My Dream, my dream is to be free
My dream, my dream is to be free
My dream, my dream is to be free
My dream, my dream is to be free.
In terms of an art project for this day, I found it very difficult.  There are many art projects I have seen that the children can do, but none of these felt right, and none of them felt like they would touch upon the truer message of celebrating Martin Luther King Jr's birthday.
Then I came upon a quote by his wife, Coretta Scott King:
"The greatest birthday gift my husband could receive is if people of all racial and ethnic
 backgrounds celebrated the holiday by performing random acts of kindness through service to others."
After reading this I knew what I wanted the children to focus on.  We have talked in the past about doing a fundraiser for Hefer International, an organization that gives the gift of animals so that impoverished countries can begin a life of sustainability and the means to produce their own food.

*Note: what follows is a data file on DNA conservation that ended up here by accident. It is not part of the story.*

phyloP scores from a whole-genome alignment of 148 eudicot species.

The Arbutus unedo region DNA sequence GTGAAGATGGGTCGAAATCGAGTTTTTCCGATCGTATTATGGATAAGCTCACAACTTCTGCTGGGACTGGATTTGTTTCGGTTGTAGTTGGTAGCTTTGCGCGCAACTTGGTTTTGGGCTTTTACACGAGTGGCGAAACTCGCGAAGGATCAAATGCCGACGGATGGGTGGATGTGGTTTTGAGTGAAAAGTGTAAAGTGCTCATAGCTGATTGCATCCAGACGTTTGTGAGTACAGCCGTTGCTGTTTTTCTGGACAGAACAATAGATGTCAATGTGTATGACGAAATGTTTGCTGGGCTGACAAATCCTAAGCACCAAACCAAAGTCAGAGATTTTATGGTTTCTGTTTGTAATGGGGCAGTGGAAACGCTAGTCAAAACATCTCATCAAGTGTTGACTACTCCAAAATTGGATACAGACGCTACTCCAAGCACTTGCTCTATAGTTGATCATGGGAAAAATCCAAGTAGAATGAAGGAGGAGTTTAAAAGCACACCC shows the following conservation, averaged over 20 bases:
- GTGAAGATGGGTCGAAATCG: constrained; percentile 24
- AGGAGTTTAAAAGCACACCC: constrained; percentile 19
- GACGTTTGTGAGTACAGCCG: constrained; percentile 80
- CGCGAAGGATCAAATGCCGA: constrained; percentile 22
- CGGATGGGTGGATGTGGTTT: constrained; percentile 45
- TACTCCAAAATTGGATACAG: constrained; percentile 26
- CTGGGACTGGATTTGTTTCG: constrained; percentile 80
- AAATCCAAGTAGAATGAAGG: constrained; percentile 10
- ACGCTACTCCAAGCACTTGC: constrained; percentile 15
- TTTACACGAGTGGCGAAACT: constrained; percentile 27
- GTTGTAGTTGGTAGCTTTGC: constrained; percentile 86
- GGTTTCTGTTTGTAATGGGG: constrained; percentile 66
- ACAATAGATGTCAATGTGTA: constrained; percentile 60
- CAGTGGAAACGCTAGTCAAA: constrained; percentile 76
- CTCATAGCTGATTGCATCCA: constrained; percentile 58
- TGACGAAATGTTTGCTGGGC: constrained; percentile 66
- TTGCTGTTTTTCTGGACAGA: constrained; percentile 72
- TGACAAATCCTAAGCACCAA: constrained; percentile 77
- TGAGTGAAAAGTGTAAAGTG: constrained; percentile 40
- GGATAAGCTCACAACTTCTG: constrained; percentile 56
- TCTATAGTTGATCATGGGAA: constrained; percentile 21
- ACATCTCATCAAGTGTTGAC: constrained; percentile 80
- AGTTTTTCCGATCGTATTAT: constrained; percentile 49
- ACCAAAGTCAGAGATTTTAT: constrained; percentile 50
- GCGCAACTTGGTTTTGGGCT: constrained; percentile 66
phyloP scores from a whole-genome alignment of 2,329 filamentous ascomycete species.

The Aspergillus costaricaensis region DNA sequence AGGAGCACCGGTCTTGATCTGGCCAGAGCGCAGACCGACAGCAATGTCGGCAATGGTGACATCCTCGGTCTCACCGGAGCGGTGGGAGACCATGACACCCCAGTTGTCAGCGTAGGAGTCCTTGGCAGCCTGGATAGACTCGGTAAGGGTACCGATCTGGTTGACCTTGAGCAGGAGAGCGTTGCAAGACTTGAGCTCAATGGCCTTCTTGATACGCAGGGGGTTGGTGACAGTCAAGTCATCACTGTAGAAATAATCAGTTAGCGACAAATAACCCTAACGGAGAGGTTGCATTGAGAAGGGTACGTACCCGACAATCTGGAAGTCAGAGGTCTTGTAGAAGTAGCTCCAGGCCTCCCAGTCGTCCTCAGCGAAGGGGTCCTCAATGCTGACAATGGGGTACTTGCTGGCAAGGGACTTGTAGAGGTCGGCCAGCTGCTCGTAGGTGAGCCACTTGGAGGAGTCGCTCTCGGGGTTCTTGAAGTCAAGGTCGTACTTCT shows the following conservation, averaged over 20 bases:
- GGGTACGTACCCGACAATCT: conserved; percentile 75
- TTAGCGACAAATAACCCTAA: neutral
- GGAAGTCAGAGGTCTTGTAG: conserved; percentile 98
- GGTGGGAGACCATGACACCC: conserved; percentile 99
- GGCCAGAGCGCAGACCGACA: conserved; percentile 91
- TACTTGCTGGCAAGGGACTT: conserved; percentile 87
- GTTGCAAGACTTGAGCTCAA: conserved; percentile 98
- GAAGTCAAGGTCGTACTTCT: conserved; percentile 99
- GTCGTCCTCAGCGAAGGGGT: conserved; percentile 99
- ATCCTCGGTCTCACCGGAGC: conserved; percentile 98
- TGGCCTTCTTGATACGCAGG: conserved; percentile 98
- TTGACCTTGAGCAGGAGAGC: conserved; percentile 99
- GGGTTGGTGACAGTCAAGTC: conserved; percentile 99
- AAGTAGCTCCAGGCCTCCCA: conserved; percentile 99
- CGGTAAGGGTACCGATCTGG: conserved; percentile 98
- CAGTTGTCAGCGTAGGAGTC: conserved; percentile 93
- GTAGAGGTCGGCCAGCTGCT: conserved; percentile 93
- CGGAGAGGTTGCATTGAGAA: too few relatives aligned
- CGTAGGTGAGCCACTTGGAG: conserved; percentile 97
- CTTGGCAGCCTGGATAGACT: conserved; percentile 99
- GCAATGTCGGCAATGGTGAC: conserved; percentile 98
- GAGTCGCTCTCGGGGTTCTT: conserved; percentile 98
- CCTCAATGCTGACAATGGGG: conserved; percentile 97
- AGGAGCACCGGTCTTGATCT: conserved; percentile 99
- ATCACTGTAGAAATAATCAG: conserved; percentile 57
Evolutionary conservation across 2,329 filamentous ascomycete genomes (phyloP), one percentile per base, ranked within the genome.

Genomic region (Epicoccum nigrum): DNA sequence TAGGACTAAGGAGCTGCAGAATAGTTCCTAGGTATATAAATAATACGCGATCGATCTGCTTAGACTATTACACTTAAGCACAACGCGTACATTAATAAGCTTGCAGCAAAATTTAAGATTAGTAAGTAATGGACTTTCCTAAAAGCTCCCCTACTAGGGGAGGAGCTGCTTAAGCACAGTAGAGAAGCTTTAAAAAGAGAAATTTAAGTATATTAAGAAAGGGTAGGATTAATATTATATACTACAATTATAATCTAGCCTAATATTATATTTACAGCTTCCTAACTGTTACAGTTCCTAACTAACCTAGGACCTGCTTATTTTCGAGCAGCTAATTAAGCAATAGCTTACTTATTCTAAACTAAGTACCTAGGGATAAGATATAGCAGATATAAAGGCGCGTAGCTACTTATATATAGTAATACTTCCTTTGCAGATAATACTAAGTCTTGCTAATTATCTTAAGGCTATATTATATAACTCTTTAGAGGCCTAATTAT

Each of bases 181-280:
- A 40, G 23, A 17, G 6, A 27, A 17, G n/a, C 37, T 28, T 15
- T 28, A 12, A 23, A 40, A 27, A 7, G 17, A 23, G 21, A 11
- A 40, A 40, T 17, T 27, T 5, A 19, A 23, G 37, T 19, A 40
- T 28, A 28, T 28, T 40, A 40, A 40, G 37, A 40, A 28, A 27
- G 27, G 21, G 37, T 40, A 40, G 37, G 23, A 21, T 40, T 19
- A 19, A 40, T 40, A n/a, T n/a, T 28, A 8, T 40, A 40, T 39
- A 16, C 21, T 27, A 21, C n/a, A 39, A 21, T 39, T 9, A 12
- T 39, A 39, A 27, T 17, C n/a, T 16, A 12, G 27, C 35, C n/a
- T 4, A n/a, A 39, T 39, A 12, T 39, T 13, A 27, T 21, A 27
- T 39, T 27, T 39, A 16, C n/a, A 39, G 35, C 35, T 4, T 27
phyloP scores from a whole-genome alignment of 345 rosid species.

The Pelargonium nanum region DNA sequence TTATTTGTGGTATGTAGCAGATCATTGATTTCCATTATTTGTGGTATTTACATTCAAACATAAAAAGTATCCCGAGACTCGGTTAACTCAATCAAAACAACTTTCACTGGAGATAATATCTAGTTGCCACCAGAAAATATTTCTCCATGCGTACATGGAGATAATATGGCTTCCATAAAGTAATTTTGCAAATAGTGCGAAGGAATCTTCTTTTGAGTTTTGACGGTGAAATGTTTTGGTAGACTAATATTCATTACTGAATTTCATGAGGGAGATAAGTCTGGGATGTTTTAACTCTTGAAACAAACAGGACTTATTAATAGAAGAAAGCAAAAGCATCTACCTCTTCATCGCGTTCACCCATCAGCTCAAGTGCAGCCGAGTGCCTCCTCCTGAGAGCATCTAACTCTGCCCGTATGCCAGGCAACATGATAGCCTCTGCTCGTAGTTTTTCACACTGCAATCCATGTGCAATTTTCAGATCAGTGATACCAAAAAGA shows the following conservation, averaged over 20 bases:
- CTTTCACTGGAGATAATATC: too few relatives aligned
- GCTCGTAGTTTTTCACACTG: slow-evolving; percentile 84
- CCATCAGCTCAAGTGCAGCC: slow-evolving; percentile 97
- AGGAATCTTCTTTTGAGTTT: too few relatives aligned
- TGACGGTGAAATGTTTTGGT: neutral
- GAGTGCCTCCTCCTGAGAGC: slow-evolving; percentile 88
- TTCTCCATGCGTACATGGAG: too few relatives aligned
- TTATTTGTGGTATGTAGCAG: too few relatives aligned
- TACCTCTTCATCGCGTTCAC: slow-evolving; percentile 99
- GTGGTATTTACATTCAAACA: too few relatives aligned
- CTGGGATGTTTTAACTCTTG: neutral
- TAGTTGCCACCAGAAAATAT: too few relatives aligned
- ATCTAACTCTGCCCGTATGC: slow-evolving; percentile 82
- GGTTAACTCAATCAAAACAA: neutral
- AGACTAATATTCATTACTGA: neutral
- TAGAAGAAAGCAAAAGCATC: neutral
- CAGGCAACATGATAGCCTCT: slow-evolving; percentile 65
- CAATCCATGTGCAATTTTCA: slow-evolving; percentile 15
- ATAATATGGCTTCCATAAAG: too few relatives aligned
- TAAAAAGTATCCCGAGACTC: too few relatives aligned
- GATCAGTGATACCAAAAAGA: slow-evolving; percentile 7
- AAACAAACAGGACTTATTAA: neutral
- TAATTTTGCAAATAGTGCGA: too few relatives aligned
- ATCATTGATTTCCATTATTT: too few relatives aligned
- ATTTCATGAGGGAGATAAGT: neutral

To learn more, here is the link:
Our fundraiser will be a T-shirt sale featuring one or two drawings created by the children.  So, today the children created drawings of animal that we can use for this project.  This service project will be our tribute to Martin Luther King. 
It is nap time as I write this blog post, and we do audio stories the first half of quiet time to settle the children down for rest.  Today's story was from Rabbit Ear's Audio, Treasury of African American Heroes.  The story we listened to was the story, Follow the Drinking Gourd, a beautiful story about one family's escape from slavery by way of the underground railroad.  I highly recommend this audio book read by Morgan Freeman and music by Taj Mahal.
I also recommend the book I have a Dream Dr. Martin Luther King, JR., which we read during circle time.

Sunday, January 20, 2013

Fizzy Paint

It has been a Fizzy Week at school.  My previous post was on how we have been exploring different reactions using vinegar and baking soda.  Of course the children cannot get enough of these experiments.